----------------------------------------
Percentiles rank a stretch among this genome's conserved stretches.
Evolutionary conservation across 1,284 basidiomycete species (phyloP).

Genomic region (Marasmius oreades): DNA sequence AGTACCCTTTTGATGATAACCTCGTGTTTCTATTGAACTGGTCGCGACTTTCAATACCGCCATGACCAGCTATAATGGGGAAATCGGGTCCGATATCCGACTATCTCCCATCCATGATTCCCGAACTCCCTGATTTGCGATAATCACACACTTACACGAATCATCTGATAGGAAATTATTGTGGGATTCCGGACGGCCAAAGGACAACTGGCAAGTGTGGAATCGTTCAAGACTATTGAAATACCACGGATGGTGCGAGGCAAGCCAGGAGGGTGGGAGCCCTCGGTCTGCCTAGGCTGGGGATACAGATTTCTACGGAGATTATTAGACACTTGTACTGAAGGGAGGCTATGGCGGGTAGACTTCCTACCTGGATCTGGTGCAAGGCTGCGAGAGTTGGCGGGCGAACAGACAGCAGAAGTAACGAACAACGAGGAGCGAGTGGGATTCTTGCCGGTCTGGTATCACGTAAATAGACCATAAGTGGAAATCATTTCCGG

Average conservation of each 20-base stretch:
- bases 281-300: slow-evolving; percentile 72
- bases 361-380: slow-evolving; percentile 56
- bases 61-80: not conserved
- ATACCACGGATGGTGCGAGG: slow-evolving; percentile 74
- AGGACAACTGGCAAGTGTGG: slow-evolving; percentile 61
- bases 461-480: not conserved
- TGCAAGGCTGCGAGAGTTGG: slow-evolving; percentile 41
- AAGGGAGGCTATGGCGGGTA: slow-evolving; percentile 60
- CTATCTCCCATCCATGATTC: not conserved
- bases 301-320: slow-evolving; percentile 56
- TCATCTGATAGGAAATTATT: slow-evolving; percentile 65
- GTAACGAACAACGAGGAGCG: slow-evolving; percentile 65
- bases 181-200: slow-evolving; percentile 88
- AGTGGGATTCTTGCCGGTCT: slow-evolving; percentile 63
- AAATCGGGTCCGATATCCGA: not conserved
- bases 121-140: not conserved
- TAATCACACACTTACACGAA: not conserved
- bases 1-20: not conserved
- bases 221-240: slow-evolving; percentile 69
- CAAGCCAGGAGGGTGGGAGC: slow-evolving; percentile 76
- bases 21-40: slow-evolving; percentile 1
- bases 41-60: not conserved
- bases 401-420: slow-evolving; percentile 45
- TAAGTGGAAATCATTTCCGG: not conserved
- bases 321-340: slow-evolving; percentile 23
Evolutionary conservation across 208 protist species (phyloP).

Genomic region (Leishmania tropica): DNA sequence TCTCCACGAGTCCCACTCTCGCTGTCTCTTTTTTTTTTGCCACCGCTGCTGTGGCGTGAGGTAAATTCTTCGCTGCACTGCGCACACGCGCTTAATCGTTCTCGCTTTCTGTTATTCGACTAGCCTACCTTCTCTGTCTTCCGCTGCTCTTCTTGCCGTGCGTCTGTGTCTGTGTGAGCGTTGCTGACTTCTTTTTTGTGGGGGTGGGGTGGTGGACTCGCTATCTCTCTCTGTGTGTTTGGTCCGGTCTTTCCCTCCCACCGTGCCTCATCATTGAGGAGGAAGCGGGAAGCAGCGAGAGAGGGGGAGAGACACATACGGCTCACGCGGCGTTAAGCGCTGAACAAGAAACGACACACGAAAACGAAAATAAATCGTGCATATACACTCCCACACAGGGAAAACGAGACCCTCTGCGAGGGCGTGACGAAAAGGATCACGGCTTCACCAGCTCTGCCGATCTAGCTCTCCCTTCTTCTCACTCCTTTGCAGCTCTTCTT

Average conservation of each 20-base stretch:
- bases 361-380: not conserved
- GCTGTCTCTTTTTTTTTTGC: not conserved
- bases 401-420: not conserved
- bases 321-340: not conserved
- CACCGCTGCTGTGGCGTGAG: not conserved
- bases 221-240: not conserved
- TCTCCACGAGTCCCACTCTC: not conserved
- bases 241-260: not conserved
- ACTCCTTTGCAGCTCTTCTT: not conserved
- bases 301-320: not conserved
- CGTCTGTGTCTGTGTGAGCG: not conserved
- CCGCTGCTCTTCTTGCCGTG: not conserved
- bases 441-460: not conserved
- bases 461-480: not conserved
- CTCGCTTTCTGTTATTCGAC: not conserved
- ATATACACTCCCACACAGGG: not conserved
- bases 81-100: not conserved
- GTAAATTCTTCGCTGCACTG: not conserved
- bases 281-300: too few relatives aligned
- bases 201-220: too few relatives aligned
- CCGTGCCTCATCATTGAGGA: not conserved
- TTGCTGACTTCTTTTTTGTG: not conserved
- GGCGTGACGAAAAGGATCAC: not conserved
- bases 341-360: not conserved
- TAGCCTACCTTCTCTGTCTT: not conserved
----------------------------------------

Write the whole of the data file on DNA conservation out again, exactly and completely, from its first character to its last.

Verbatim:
Percentiles rank a stretch among this genome's conserved stretches.
Evolutionary conservation across 1,284 basidiomycete species (phyloP).

Genomic region (Marasmius oreades): DNA sequence AGTACCCTTTTGATGATAACCTCGTGTTTCTATTGAACTGGTCGCGACTTTCAATACCGCCATGACCAGCTATAATGGGGAAATCGGGTCCGATATCCGACTATCTCCCATCCATGATTCCCGAACTCCCTGATTTGCGATAATCACACACTTACACGAATCATCTGATAGGAAATTATTGTGGGATTCCGGACGGCCAAAGGACAACTGGCAAGTGTGGAATCGTTCAAGACTATTGAAATACCACGGATGGTGCGAGGCAAGCCAGGAGGGTGGGAGCCCTCGGTCTGCCTAGGCTGGGGATACAGATTTCTACGGAGATTATTAGACACTTGTACTGAAGGGAGGCTATGGCGGGTAGACTTCCTACCTGGATCTGGTGCAAGGCTGCGAGAGTTGGCGGGCGAACAGACAGCAGAAGTAACGAACAACGAGGAGCGAGTGGGATTCTTGCCGGTCTGGTATCACGTAAATAGACCATAAGTGGAAATCATTTCCGG

Average conservation of each 20-base stretch:
- bases 281-300: slow-evolving; percentile 72
- bases 361-380: slow-evolving; percentile 56
- bases 61-80: not conserved
- ATACCACGGATGGTGCGAGG: slow-evolving; percentile 74
- AGGACAACTGGCAAGTGTGG: slow-evolving; percentile 61
- bases 461-480: not conserved
- TGCAAGGCTGCGAGAGTTGG: slow-evolving; percentile 41
- AAGGGAGGCTATGGCGGGTA: slow-evolving; percentile 60
- CTATCTCCCATCCATGATTC: not conserved
- bases 301-320: slow-evolving; percentile 56
- TCATCTGATAGGAAATTATT: slow-evolving; percentile 65
- GTAACGAACAACGAGGAGCG: slow-evolving; percentile 65
- bases 181-200: slow-evolving; percentile 88
- AGTGGGATTCTTGCCGGTCT: slow-evolving; percentile 63
- AAATCGGGTCCGATATCCGA: not conserved
- bases 121-140: not conserved
- TAATCACACACTTACACGAA: not conserved
- bases 1-20: not conserved
- bases 221-240: slow-evolving; percentile 69
- CAAGCCAGGAGGGTGGGAGC: slow-evolving; percentile 76
- bases 21-40: slow-evolving; percentile 1
- bases 41-60: not conserved
- bases 401-420: slow-evolving; percentile 45
- TAAGTGGAAATCATTTCCGG: not conserved
- bases 321-340: slow-evolving; percentile 23
Evolutionary conservation across 208 protist species (phyloP).

Genomic region (Leishmania tropica): DNA sequence TCTCCACGAGTCCCACTCTCGCTGTCTCTTTTTTTTTTGCCACCGCTGCTGTGGCGTGAGGTAAATTCTTCGCTGCACTGCGCACACGCGCTTAATCGTTCTCGCTTTCTGTTATTCGACTAGCCTACCTTCTCTGTCTTCCGCTGCTCTTCTTGCCGTGCGTCTGTGTCTGTGTGAGCGTTGCTGACTTCTTTTTTGTGGGGGTGGGGTGGTGGACTCGCTATCTCTCTCTGTGTGTTTGGTCCGGTCTTTCCCTCCCACCGTGCCTCATCATTGAGGAGGAAGCGGGAAGCAGCGAGAGAGGGGGAGAGACACATACGGCTCACGCGGCGTTAAGCGCTGAACAAGAAACGACACACGAAAACGAAAATAAATCGTGCATATACACTCCCACACAGGGAAAACGAGACCCTCTGCGAGGGCGTGACGAAAAGGATCACGGCTTCACCAGCTCTGCCGATCTAGCTCTCCCTTCTTCTCACTCCTTTGCAGCTCTTCTT

Average conservation of each 20-base stretch:
- bases 361-380: not conserved
- GCTGTCTCTTTTTTTTTTGC: not conserved
- bases 401-420: not conserved
- bases 321-340: not conserved
- CACCGCTGCTGTGGCGTGAG: not conserved
- bases 221-240: not conserved
- TCTCCACGAGTCCCACTCTC: not conserved
- bases 241-260: not conserved
- ACTCCTTTGCAGCTCTTCTT: not conserved
- bases 301-320: not conserved
- CGTCTGTGTCTGTGTGAGCG: not conserved
- CCGCTGCTCTTCTTGCCGTG: not conserved
- bases 441-460: not conserved
- bases 461-480: not conserved
- CTCGCTTTCTGTTATTCGAC: not conserved
- ATATACACTCCCACACAGGG: not conserved
- bases 81-100: not conserved
- GTAAATTCTTCGCTGCACTG: not conserved
- bases 281-300: too few relatives aligned
- bases 201-220: too few relatives aligned
- CCGTGCCTCATCATTGAGGA: not conserved
- TTGCTGACTTCTTTTTTGTG: not conserved
- GGCGTGACGAAAAGGATCAC: not conserved
- bases 341-360: not conserved
- TAGCCTACCTTCTCTGTCTT: not conserved